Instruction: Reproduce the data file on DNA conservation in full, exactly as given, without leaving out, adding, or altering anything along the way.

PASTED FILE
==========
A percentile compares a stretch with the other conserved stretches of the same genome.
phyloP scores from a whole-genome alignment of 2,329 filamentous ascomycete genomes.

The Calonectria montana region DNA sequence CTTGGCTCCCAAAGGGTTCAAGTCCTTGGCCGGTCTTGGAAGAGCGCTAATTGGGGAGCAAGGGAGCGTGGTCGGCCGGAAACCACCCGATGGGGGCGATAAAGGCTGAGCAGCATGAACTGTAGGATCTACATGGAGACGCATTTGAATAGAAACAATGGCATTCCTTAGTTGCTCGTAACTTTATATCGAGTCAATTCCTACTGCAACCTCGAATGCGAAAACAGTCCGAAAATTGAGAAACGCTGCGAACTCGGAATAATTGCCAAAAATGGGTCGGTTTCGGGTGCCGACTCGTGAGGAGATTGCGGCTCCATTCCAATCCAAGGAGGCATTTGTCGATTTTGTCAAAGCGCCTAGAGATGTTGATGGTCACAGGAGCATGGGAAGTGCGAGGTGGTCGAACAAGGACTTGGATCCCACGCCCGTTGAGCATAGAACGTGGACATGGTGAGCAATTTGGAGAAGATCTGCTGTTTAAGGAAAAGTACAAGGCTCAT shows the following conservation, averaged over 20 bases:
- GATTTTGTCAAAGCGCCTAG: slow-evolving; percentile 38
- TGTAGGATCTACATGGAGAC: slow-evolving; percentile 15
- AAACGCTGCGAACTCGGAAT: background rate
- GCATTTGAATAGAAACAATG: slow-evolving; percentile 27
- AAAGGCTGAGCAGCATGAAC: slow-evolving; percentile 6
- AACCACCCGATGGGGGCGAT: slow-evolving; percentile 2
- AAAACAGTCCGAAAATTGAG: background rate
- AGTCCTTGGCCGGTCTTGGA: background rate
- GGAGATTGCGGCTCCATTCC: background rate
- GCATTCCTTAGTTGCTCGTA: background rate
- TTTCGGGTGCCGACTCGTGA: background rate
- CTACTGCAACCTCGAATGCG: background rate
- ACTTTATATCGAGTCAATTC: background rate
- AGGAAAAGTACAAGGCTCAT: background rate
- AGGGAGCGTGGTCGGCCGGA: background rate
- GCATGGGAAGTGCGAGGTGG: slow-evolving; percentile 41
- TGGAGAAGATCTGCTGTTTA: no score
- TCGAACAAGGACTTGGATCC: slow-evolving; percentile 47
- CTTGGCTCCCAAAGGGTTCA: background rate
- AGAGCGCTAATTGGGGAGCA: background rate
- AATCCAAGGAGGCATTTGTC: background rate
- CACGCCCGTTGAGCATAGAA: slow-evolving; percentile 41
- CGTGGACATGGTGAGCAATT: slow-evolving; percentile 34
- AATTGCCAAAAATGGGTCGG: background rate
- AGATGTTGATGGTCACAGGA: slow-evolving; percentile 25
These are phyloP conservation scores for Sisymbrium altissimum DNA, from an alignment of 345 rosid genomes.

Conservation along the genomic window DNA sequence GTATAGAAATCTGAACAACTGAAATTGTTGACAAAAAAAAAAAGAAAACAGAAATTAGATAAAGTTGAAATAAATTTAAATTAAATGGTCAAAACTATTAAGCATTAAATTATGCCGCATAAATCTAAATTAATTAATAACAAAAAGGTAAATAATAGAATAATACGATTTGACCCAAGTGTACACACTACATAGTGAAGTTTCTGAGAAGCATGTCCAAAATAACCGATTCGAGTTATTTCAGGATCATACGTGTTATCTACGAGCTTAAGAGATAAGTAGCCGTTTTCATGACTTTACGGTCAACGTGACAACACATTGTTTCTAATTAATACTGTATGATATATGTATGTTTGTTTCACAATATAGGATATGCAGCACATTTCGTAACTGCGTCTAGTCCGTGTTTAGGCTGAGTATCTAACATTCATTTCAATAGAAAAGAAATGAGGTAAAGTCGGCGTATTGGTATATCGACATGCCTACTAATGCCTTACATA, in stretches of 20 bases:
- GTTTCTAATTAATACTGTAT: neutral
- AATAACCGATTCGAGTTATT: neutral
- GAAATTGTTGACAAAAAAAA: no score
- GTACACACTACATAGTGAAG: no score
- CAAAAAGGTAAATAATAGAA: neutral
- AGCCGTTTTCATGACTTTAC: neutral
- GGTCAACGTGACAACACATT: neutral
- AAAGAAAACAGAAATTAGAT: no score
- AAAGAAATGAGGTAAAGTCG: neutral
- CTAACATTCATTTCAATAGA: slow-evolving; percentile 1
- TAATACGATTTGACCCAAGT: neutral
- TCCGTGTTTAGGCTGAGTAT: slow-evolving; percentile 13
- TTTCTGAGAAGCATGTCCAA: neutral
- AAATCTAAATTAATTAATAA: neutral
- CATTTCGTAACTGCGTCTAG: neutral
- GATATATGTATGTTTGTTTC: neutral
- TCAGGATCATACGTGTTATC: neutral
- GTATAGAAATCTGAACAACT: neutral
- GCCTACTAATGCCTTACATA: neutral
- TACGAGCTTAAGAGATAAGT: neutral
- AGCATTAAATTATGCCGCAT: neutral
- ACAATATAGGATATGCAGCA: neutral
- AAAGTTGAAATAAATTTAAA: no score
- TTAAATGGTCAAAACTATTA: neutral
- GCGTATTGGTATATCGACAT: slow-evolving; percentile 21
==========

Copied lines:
A percentile compares a stretch with the other conserved stretches of the same genome.
phyloP scores from a whole-genome alignment of 2,329 filamentous ascomycete genomes.

The Calonectria montana region DNA sequence CTTGGCTCCCAAAGGGTTCAAGTCCTTGGCCGGTCTTGGAAGAGCGCTAATTGGGGAGCAAGGGAGCGTGGTCGGCCGGAAACCACCCGATGGGGGCGATAAAGGCTGAGCAGCATGAACTGTAGGATCTACATGGAGACGCATTTGAATAGAAACAATGGCATTCCTTAGTTGCTCGTAACTTTATATCGAGTCAATTCCTACTGCAACCTCGAATGCGAAAACAGTCCGAAAATTGAGAAACGCTGCGAACTCGGAATAATTGCCAAAAATGGGTCGGTTTCGGGTGCCGACTCGTGAGGAGATTGCGGCTCCATTCCAATCCAAGGAGGCATTTGTCGATTTTGTCAAAGCGCCTAGAGATGTTGATGGTCACAGGAGCATGGGAAGTGCGAGGTGGTCGAACAAGGACTTGGATCCCACGCCCGTTGAGCATAGAACGTGGACATGGTGAGCAATTTGGAGAAGATCTGCTGTTTAAGGAAAAGTACAAGGCTCAT shows the following conservation, averaged over 20 bases:
- GATTTTGTCAAAGCGCCTAG: slow-evolving; percentile 38
- TGTAGGATCTACATGGAGAC: slow-evolving; percentile 15
- AAACGCTGCGAACTCGGAAT: background rate
- GCATTTGAATAGAAACAATG: slow-evolving; percentile 27
- AAAGGCTGAGCAGCATGAAC: slow-evolving; percentile 6
- AACCACCCGATGGGGGCGAT: slow-evolving; percentile 2
- AAAACAGTCCGAAAATTGAG: background rate
- AGTCCTTGGCCGGTCTTGGA: background rate
- GGAGATTGCGGCTCCATTCC: background rate
- GCATTCCTTAGTTGCTCGTA: background rate
- TTTCGGGTGCCGACTCGTGA: background rate
- CTACTGCAACCTCGAATGCG: background rate
- ACTTTATATCGAGTCAATTC: background rate
- AGGAAAAGTACAAGGCTCAT: background rate
- AGGGAGCGTGGTCGGCCGGA: background rate
- GCATGGGAAGTGCGAGGTGG: slow-evolving; percentile 41
- TGGAGAAGATCTGCTGTTTA: no score
- TCGAACAAGGACTTGGATCC: slow-evolving; percentile 47
- CTTGGCTCCCAAAGGGTTCA: background rate
- AGAGCGCTAATTGGGGAGCA: background rate
- AATCCAAGGAGGCATTTGTC: background rate
- CACGCCCGTTGAGCATAGAA: slow-evolving; percentile 41
- CGTGGACATGGTGAGCAATT: slow-evolving; percentile 34
- AATTGCCAAAAATGGGTCGG: background rate
- AGATGTTGATGGTCACAGGA: slow-evolving; percentile 25
These are phyloP conservation scores for Sisymbrium altissimum DNA, from an alignment of 345 rosid genomes.

Conservation along the genomic window DNA sequence GTATAGAAATCTGAACAACTGAAATTGTTGACAAAAAAAAAAAGAAAACAGAAATTAGATAAAGTTGAAATAAATTTAAATTAAATGGTCAAAACTATTAAGCATTAAATTATGCCGCATAAATCTAAATTAATTAATAACAAAAAGGTAAATAATAGAATAATACGATTTGACCCAAGTGTACACACTACATAGTGAAGTTTCTGAGAAGCATGTCCAAAATAACCGATTCGAGTTATTTCAGGATCATACGTGTTATCTACGAGCTTAAGAGATAAGTAGCCGTTTTCATGACTTTACGGTCAACGTGACAACACATTGTTTCTAATTAATACTGTATGATATATGTATGTTTGTTTCACAATATAGGATATGCAGCACATTTCGTAACTGCGTCTAGTCCGTGTTTAGGCTGAGTATCTAACATTCATTTCAATAGAAAAGAAATGAGGTAAAGTCGGCGTATTGGTATATCGACATGCCTACTAATGCCTTACATA, in stretches of 20 bases:
- GTTTCTAATTAATACTGTAT: neutral
- AATAACCGATTCGAGTTATT: neutral
- GAAATTGTTGACAAAAAAAA: no score
- GTACACACTACATAGTGAAG: no score
- CAAAAAGGTAAATAATAGAA: neutral
- AGCCGTTTTCATGACTTTAC: neutral
- GGTCAACGTGACAACACATT: neutral
- AAAGAAAACAGAAATTAGAT: no score
- AAAGAAATGAGGTAAAGTCG: neutral
- CTAACATTCATTTCAATAGA: slow-evolving; percentile 1
- TAATACGATTTGACCCAAGT: neutral
- TCCGTGTTTAGGCTGAGTAT: slow-evolving; percentile 13
- TTTCTGAGAAGCATGTCCAA: neutral
- AAATCTAAATTAATTAATAA: neutral
- CATTTCGTAACTGCGTCTAG: neutral
- GATATATGTATGTTTGTTTC: neutral
- TCAGGATCATACGTGTTATC: neutral
- GTATAGAAATCTGAACAACT: neutral
- GCCTACTAATGCCTTACATA: neutral
- TACGAGCTTAAGAGATAAGT: neutral
- AGCATTAAATTATGCCGCAT: neutral
- ACAATATAGGATATGCAGCA: neutral
- AAAGTTGAAATAAATTTAAA: no score
- TTAAATGGTCAAAACTATTA: neutral
- GCGTATTGGTATATCGACAT: slow-evolving; percentile 21